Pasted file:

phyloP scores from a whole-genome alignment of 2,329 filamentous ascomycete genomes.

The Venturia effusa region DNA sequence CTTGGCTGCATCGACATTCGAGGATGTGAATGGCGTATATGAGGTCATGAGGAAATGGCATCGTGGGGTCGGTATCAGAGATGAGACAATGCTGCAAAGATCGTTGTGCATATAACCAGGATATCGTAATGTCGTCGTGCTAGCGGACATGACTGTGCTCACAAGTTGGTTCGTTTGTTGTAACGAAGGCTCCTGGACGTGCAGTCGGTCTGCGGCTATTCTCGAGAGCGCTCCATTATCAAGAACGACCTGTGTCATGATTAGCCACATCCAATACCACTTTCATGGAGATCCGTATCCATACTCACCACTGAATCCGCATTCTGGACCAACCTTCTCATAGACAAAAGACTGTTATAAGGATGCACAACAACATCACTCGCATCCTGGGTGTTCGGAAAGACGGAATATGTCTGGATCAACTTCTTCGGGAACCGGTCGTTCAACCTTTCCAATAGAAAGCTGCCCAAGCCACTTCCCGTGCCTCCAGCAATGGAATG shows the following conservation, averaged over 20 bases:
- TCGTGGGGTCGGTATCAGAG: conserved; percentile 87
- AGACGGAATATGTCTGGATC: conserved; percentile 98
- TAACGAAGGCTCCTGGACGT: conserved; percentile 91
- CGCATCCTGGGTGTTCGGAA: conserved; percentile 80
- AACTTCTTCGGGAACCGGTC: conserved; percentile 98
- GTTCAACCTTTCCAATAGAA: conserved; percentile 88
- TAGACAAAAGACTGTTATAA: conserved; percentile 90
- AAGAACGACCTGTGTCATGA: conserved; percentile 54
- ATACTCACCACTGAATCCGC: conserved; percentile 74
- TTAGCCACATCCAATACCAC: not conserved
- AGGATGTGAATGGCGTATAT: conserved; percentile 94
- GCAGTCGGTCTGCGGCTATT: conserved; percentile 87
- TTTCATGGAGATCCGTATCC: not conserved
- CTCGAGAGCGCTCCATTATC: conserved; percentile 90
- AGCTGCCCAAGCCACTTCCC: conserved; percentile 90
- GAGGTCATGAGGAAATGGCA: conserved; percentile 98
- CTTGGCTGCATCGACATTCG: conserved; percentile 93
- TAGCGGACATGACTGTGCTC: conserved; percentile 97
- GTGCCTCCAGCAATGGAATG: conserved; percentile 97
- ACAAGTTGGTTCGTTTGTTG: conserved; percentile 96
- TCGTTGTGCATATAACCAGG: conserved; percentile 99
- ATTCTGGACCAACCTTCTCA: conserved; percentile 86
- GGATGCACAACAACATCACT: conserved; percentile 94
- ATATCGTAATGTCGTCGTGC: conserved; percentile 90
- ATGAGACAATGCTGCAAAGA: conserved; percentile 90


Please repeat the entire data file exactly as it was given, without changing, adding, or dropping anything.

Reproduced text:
phyloP scores from a whole-genome alignment of 2,329 filamentous ascomycete genomes.

The Venturia effusa region DNA sequence CTTGGCTGCATCGACATTCGAGGATGTGAATGGCGTATATGAGGTCATGAGGAAATGGCATCGTGGGGTCGGTATCAGAGATGAGACAATGCTGCAAAGATCGTTGTGCATATAACCAGGATATCGTAATGTCGTCGTGCTAGCGGACATGACTGTGCTCACAAGTTGGTTCGTTTGTTGTAACGAAGGCTCCTGGACGTGCAGTCGGTCTGCGGCTATTCTCGAGAGCGCTCCATTATCAAGAACGACCTGTGTCATGATTAGCCACATCCAATACCACTTTCATGGAGATCCGTATCCATACTCACCACTGAATCCGCATTCTGGACCAACCTTCTCATAGACAAAAGACTGTTATAAGGATGCACAACAACATCACTCGCATCCTGGGTGTTCGGAAAGACGGAATATGTCTGGATCAACTTCTTCGGGAACCGGTCGTTCAACCTTTCCAATAGAAAGCTGCCCAAGCCACTTCCCGTGCCTCCAGCAATGGAATG shows the following conservation, averaged over 20 bases:
- TCGTGGGGTCGGTATCAGAG: conserved; percentile 87
- AGACGGAATATGTCTGGATC: conserved; percentile 98
- TAACGAAGGCTCCTGGACGT: conserved; percentile 91
- CGCATCCTGGGTGTTCGGAA: conserved; percentile 80
- AACTTCTTCGGGAACCGGTC: conserved; percentile 98
- GTTCAACCTTTCCAATAGAA: conserved; percentile 88
- TAGACAAAAGACTGTTATAA: conserved; percentile 90
- AAGAACGACCTGTGTCATGA: conserved; percentile 54
- ATACTCACCACTGAATCCGC: conserved; percentile 74
- TTAGCCACATCCAATACCAC: not conserved
- AGGATGTGAATGGCGTATAT: conserved; percentile 94
- GCAGTCGGTCTGCGGCTATT: conserved; percentile 87
- TTTCATGGAGATCCGTATCC: not conserved
- CTCGAGAGCGCTCCATTATC: conserved; percentile 90
- AGCTGCCCAAGCCACTTCCC: conserved; percentile 90
- GAGGTCATGAGGAAATGGCA: conserved; percentile 98
- CTTGGCTGCATCGACATTCG: conserved; percentile 93
- TAGCGGACATGACTGTGCTC: conserved; percentile 97
- GTGCCTCCAGCAATGGAATG: conserved; percentile 97
- ACAAGTTGGTTCGTTTGTTG: conserved; percentile 96
- TCGTTGTGCATATAACCAGG: conserved; percentile 99
- ATTCTGGACCAACCTTCTCA: conserved; percentile 86
- GGATGCACAACAACATCACT: conserved; percentile 94
- ATATCGTAATGTCGTCGTGC: conserved; percentile 90
- ATGAGACAATGCTGCAAAGA: conserved; percentile 90